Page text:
Handling a High
- You can often lower your blood sugar by exercising. If your levels are elevated, try doing some light exercise, such as going for a walk. If you have ketones in your urine, do not exercise, as this can cause blood sugar levels to rise even more.
- Be sure to drink plenty of water. Elevated blood sugar levels are often associated with being dehydrated.
- If you're on insulin, your doctor may be able to give you a "correction dose" of insulin. This will temporarily correct a blood sugar high, and is not a permanent adjustment to your daily insulin injection.
- Make sure you are taking the correct amount of medication at the right time. If you're not, medications may be less effective at controlling blood sugar levels. Discuss your medications with your doctor to see if you need to adjust the dose or timing of your meds.
Apple Cider Chicken Basic Boneless Leg of Pork Chocolate Glazed Brownies Cumin Pork Chops Grilled Tomato Gazpacho Cuban-Style Pork Tortilla Roll-Ups Almond Mushroom Paté Thai Shrimp Over Rice Hamburger Dip Red Bean Avocado Salad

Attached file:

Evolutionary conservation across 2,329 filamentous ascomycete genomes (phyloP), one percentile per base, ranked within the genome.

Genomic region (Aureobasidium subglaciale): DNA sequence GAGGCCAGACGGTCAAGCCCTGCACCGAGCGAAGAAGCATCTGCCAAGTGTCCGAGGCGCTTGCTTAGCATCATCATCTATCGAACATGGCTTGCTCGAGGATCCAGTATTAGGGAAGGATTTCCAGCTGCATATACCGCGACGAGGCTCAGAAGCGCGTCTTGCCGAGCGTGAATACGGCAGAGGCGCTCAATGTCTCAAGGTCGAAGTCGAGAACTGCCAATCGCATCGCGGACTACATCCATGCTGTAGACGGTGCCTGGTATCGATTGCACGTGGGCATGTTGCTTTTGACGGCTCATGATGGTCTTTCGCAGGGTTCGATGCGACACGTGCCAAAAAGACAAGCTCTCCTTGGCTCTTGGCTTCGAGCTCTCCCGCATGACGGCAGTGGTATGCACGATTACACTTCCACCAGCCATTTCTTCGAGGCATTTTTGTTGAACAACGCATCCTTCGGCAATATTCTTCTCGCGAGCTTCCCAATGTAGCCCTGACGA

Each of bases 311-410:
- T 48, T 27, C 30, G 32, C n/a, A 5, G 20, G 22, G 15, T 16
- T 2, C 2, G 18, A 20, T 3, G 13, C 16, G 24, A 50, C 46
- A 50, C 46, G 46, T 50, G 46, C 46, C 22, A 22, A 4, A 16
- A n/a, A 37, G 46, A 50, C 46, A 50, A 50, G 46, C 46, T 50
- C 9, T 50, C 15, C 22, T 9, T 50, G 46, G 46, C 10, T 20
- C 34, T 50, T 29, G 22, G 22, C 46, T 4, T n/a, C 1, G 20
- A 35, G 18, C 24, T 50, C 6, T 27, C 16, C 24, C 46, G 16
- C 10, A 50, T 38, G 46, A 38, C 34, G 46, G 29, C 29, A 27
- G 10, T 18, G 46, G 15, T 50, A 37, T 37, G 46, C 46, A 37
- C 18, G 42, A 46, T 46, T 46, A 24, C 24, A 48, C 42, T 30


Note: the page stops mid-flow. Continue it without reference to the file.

As a Type A personality with a perfectionist streak, diabetes management is something that easily gets under my skin. If I can’t do something perfect, then I’d much rather just not do it at all. Which is why burnout creeps up on me super fast. A few days of pesky numbers and I am ready to throw all things diabetes out the window and watch it get hit by an 18-wheeler. So attempting to get my A1c into the lowest possible range ever has proven incredibly tasking for my perfectionist...